Lower HUE Points Requirement

Under current law, a municipality is eligible for a moratorium if it shows it has added affordable housing units, measured in HUE points, equaling the greater of (1) 2% of the housing stock, as of the last decennial census, or (2) 75 HUE points.

The bill lowers the 2% standard to 1.5% for municipalities that have adopted an affordable housing plan and have at least 20,000 dwelling units, if the municipality is applying for its second or subsequent moratorium under CGS 8-30g.

Effective upon passage and through September 30, 2022, the bill lowers, from 75 to 50, the minimum number of HUE points municipalities need to qualify for a moratorium. (In practice, this affects smaller municipalities.)

Calculating HUE Points Toward a Moratorium

Homes in Resident-Owned Mobile Manufactured Home Parks. The bill establishes a schedule of base points specifically for homes in resident-owned mobile manufactured home parks, based on the occupants' income, as shown in Table 1. (Under the bill, it is unclear whether the points are allocated based on occupancy on the day the municipality applies for a moratorium, or at another point in time.)

Table 1: Points for Homes in Resident-Owned Mobile Home Parks

    Unit Type

    Base HUE Point Value (per unit)

Owned or rented homes occupied by households earning 80% or less of the median income

    1.5

Owned or rented homes occupied by households earning 60% or less of the median income

    2.0

Owned or rented homes not otherwise eligible for points

    0.25

*Median income means the lesser of the state median income or the area median income, after adjustments for family size.

Under existing law unchanged by the bill, mobile manufactured homes that meet the statutory requirements are eligible for base HUE points, which vary depending on home affordability, population served, and ownership type (see BACKGROUND).

Incentive Housing Development (IHD) Units. Effective upon passage and through September 30, 2022, the bill allows income-restricted (“restricted”) units in an IHD to count toward a moratorium and applies existing law's base points schedule to them (see BACKGROUND). An IHD is a residential or mixed-use development located within an IHZ in which at least 20% of the units are restricted.

By law, IHD units must be deed-restricted for at least 30 years, which is 10 years fewer than the minimum 40 year period that units, other than assisted housing developments, must generally be deed restricted for to qualify for HUE points under the law. (In practice, however, most assisted housing developments are also deed restricted for at least 40 years.)

Bonus HUE Points. By law, certain rental family units in set-aside developments are eligible for bonus HUE points. Bonus points are awarded on top of the base HUE points a unit receives.

Effective upon passage and through September 30, 2022, the bill makes three additional categories of units eligible for bonus HUE points. The bill establishes a quarter-point bonus for restricted family units (1) with at least three bedrooms or (2) in an IHD. Restricted elderly units receive a half-point bonus, if at least 60% of the restricted units counted toward the moratorium are family units (i.e., elderly units do not receive a half-point bonus if they make up more than 40% of the restricted units counted toward the moratorium). Table 2 shows the bonus HUE points under current law and the bill.

Table 2: Bonus HUE Points

    Unit Type

    Bonus HUE Point Value (per unit)

    Current Law

    Bill

    Owned or rented restricted family units in an IHD

    No bonus

    0.25 bonus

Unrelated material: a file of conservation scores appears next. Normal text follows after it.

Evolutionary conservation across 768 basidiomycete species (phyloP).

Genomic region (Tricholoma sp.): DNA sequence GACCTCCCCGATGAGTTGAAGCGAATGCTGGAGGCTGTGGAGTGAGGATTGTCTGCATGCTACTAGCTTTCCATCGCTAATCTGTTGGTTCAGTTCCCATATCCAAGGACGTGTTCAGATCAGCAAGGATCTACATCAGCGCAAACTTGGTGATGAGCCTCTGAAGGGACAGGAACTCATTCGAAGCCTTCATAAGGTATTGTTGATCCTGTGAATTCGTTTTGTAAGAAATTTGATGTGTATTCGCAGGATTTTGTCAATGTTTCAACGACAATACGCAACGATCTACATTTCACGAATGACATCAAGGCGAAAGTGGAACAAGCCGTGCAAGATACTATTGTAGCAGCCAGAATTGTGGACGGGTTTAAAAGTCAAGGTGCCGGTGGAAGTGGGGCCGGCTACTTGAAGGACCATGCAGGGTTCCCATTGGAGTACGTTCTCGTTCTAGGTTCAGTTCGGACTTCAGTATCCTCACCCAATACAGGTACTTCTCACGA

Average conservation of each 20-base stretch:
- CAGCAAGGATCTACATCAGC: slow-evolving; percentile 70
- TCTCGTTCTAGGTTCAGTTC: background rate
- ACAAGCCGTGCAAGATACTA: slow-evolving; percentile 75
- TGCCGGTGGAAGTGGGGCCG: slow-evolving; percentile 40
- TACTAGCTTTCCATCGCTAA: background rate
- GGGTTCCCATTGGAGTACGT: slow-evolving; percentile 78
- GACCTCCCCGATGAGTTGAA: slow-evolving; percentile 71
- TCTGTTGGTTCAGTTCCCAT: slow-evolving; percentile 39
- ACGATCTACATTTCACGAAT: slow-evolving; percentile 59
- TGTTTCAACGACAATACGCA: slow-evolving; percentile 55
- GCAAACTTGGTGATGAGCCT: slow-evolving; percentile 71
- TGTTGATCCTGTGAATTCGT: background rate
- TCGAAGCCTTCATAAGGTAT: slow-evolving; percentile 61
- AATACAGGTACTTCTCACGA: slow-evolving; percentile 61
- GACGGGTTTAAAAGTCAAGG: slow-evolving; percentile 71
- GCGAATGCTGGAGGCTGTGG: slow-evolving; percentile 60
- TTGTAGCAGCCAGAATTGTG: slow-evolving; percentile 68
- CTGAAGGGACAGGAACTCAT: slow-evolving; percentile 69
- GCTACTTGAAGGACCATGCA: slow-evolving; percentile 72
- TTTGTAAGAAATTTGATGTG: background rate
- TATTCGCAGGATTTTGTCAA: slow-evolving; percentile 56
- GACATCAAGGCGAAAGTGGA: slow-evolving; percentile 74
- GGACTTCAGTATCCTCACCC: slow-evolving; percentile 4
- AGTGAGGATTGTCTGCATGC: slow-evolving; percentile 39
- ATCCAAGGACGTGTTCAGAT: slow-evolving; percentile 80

Owned or rented restricted family units with at least 3 bedrooms

    No bonus

    0.25 bonus

    Owned or rented restricted elderly units, if at least 60% of restricted units used toward the moratorium are family units

    No bonus

    0.50 bonus

    Rental family units in a set-aside development, if the developer applied for local approval before 07/16/1995

    Bonus equal to 22% of the total points awarded to such development

    No change

IHZ: DEFINITION OF MEDIAN INCOME

The bill conforms the definition of “median income” applicable to IHDs to the definition applicable to the affordable housing land use appeals procedure statutes. Under current law, restricted units in an IHD must be affordable to individuals earning 80% or less than the area median income (AMI). The bill instead requires restricted units in an IHD to be affordable to individuals earning 80% or less of the AMI or state median income (SMI), whichever is less. The new definition of “median income” does not apply to IHDs in IHZs that DOH approves, or approves grants for, before the bill's passage.

An IHZ is an overlay zone allowing developers to build, as a matter of right, high-density housing close to existing or planned infrastructure. By law, DOH may make grants to municipalities that adopt, or are working to adopt, IHZ regulations (CGS 8-13m et seq.).

BACKGROUND

Affordable Housing Developments

Under CGS 8-30g, “affordable housing development” means a housing development that is (1) assisted housing or (2) a set-aside development. “Assisted housing” means housing that receives government assistance to construct or rehabilitate low- and moderate- income housing, or housing occupied by individuals receiving rental assistance (e.g., Section 8). A “set-aside development” is a development in which, for at least 40 years after initial occupancy, at least (1) 15% of the units are deed restricted to households earning 60% or less of the AMI or SMI, whichever is less and (2) 15% of the units are deed restricted to households earning 80% or less of the AMI or SMI, whichever is less.

The Affordable Housing Land Use Appeals Procedure

The procedure is a set of rules requiring zoning and planning commissions to defend their decisions denying affordable housing developments or approving them with certain conditions. In traditional zoning appeals, the developer must convince the court that the municipality acted illegally, arbitrarily, or abused its discretion by rejecting his or her proposed development. The procedure instead places the burden of proof on municipalities. By law, a developer cannot appeal under the procedure in a municipality (1) in which DOH determines at least 10% of the housing stock is affordable or (2) that obtains a moratorium.

The following dwellings count toward the 10% exemption threshold:

Schedule of Base HUE Points

Base HUE points are weighted based on unit affordability, population served, and ownership type. Table 3 shows the types of units that count toward a moratorium and their HUE point value, as established in CGS 8-30g.

Table 3: Base HUE Points

      Unit Type

    HUE Point Value (per unit)

    Owned or rented market-rate unit in a set-aside development

    0.25

    Owned or rented elderly unit restricted to households earning no more than 80% of the median income

    0.50

    Owned family unit restricted to households earning no more than:

    80% of median income

    1.00

    60% of median income

    1.50

    40% of median income

    2.00

    Rented family unit restricted to households earning no more than:

    80% of median income

    1.50

    60% of median income

    2.00

    40% of median income

    2.50

*Median income means the lesser of the state median income or the area median income, after adjustments for family size.

Related Bill

sSB 535 (File 199), reported favorably by the Housing Committee, also makes changes to the affordable housing land use appeals procedure and an IHZ statute.

COMMITTEE ACTION

Housing Committee

Joint Favorable Substitute

Yea

10

Nay

3

(03/07/2017)